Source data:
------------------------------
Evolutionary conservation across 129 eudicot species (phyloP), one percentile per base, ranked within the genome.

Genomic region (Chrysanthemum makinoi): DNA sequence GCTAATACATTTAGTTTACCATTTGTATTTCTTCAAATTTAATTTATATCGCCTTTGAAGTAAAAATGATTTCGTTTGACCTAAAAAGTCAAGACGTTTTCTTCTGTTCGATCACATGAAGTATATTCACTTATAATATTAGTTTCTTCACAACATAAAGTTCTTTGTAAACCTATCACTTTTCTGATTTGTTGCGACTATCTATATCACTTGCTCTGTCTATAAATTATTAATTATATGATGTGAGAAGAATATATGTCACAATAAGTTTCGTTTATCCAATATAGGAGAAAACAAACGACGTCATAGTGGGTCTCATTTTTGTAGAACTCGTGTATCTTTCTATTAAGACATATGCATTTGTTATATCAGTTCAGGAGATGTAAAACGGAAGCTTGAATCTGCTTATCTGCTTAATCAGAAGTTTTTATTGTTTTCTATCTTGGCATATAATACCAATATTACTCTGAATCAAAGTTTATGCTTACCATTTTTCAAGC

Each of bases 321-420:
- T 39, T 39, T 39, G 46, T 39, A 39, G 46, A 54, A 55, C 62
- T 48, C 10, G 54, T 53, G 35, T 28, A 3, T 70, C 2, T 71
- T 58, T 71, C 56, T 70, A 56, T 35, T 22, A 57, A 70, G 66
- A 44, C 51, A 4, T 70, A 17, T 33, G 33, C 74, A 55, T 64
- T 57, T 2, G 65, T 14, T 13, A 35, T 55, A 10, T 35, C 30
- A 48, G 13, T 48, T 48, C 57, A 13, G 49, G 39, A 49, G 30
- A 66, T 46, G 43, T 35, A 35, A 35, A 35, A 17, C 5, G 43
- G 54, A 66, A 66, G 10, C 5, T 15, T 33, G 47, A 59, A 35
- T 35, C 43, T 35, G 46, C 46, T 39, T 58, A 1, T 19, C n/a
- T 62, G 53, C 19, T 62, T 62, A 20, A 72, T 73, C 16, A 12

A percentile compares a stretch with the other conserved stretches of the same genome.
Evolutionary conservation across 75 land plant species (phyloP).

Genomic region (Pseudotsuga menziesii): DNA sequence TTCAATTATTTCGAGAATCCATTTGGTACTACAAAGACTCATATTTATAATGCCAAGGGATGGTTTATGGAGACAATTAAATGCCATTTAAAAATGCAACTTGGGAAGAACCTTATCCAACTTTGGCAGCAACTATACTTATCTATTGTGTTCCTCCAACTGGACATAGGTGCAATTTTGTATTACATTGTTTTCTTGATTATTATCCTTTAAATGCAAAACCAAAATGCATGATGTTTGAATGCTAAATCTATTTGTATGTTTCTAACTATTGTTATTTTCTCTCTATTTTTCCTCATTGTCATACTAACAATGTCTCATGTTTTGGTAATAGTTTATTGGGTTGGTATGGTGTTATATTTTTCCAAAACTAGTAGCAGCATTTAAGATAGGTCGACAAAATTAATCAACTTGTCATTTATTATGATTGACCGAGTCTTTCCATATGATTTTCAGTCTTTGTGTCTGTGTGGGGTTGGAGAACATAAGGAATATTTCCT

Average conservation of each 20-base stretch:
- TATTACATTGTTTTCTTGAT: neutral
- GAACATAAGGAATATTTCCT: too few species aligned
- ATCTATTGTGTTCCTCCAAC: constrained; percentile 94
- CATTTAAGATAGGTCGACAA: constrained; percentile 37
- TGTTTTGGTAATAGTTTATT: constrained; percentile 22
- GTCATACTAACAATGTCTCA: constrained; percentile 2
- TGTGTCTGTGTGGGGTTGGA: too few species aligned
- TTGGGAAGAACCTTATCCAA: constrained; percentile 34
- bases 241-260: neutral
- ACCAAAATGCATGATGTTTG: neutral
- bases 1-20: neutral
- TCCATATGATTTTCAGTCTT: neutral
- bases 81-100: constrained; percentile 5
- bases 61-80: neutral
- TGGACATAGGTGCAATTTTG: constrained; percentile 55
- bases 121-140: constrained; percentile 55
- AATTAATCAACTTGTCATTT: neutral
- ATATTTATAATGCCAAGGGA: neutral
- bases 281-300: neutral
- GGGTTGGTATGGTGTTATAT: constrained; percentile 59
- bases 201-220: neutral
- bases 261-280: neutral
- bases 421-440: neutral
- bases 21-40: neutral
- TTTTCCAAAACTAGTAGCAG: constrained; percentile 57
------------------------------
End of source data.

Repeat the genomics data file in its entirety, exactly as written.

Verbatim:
Evolutionary conservation across 129 eudicot species (phyloP), one percentile per base, ranked within the genome.

Genomic region (Chrysanthemum makinoi): DNA sequence GCTAATACATTTAGTTTACCATTTGTATTTCTTCAAATTTAATTTATATCGCCTTTGAAGTAAAAATGATTTCGTTTGACCTAAAAAGTCAAGACGTTTTCTTCTGTTCGATCACATGAAGTATATTCACTTATAATATTAGTTTCTTCACAACATAAAGTTCTTTGTAAACCTATCACTTTTCTGATTTGTTGCGACTATCTATATCACTTGCTCTGTCTATAAATTATTAATTATATGATGTGAGAAGAATATATGTCACAATAAGTTTCGTTTATCCAATATAGGAGAAAACAAACGACGTCATAGTGGGTCTCATTTTTGTAGAACTCGTGTATCTTTCTATTAAGACATATGCATTTGTTATATCAGTTCAGGAGATGTAAAACGGAAGCTTGAATCTGCTTATCTGCTTAATCAGAAGTTTTTATTGTTTTCTATCTTGGCATATAATACCAATATTACTCTGAATCAAAGTTTATGCTTACCATTTTTCAAGC

Each of bases 321-420:
- T 39, T 39, T 39, G 46, T 39, A 39, G 46, A 54, A 55, C 62
- T 48, C 10, G 54, T 53, G 35, T 28, A 3, T 70, C 2, T 71
- T 58, T 71, C 56, T 70, A 56, T 35, T 22, A 57, A 70, G 66
- A 44, C 51, A 4, T 70, A 17, T 33, G 33, C 74, A 55, T 64
- T 57, T 2, G 65, T 14, T 13, A 35, T 55, A 10, T 35, C 30
- A 48, G 13, T 48, T 48, C 57, A 13, G 49, G 39, A 49, G 30
- A 66, T 46, G 43, T 35, A 35, A 35, A 35, A 17, C 5, G 43
- G 54, A 66, A 66, G 10, C 5, T 15, T 33, G 47, A 59, A 35
- T 35, C 43, T 35, G 46, C 46, T 39, T 58, A 1, T 19, C n/a
- T 62, G 53, C 19, T 62, T 62, A 20, A 72, T 73, C 16, A 12

A percentile compares a stretch with the other conserved stretches of the same genome.
Evolutionary conservation across 75 land plant species (phyloP).

Genomic region (Pseudotsuga menziesii): DNA sequence TTCAATTATTTCGAGAATCCATTTGGTACTACAAAGACTCATATTTATAATGCCAAGGGATGGTTTATGGAGACAATTAAATGCCATTTAAAAATGCAACTTGGGAAGAACCTTATCCAACTTTGGCAGCAACTATACTTATCTATTGTGTTCCTCCAACTGGACATAGGTGCAATTTTGTATTACATTGTTTTCTTGATTATTATCCTTTAAATGCAAAACCAAAATGCATGATGTTTGAATGCTAAATCTATTTGTATGTTTCTAACTATTGTTATTTTCTCTCTATTTTTCCTCATTGTCATACTAACAATGTCTCATGTTTTGGTAATAGTTTATTGGGTTGGTATGGTGTTATATTTTTCCAAAACTAGTAGCAGCATTTAAGATAGGTCGACAAAATTAATCAACTTGTCATTTATTATGATTGACCGAGTCTTTCCATATGATTTTCAGTCTTTGTGTCTGTGTGGGGTTGGAGAACATAAGGAATATTTCCT

Average conservation of each 20-base stretch:
- TATTACATTGTTTTCTTGAT: neutral
- GAACATAAGGAATATTTCCT: too few species aligned
- ATCTATTGTGTTCCTCCAAC: constrained; percentile 94
- CATTTAAGATAGGTCGACAA: constrained; percentile 37
- TGTTTTGGTAATAGTTTATT: constrained; percentile 22
- GTCATACTAACAATGTCTCA: constrained; percentile 2
- TGTGTCTGTGTGGGGTTGGA: too few species aligned
- TTGGGAAGAACCTTATCCAA: constrained; percentile 34
- bases 241-260: neutral
- ACCAAAATGCATGATGTTTG: neutral
- bases 1-20: neutral
- TCCATATGATTTTCAGTCTT: neutral
- bases 81-100: constrained; percentile 5
- bases 61-80: neutral
- TGGACATAGGTGCAATTTTG: constrained; percentile 55
- bases 121-140: constrained; percentile 55
- AATTAATCAACTTGTCATTT: neutral
- ATATTTATAATGCCAAGGGA: neutral
- bases 281-300: neutral
- GGGTTGGTATGGTGTTATAT: constrained; percentile 59
- bases 201-220: neutral
- bases 261-280: neutral
- bases 421-440: neutral
- bases 21-40: neutral
- TTTTCCAAAACTAGTAGCAG: constrained; percentile 57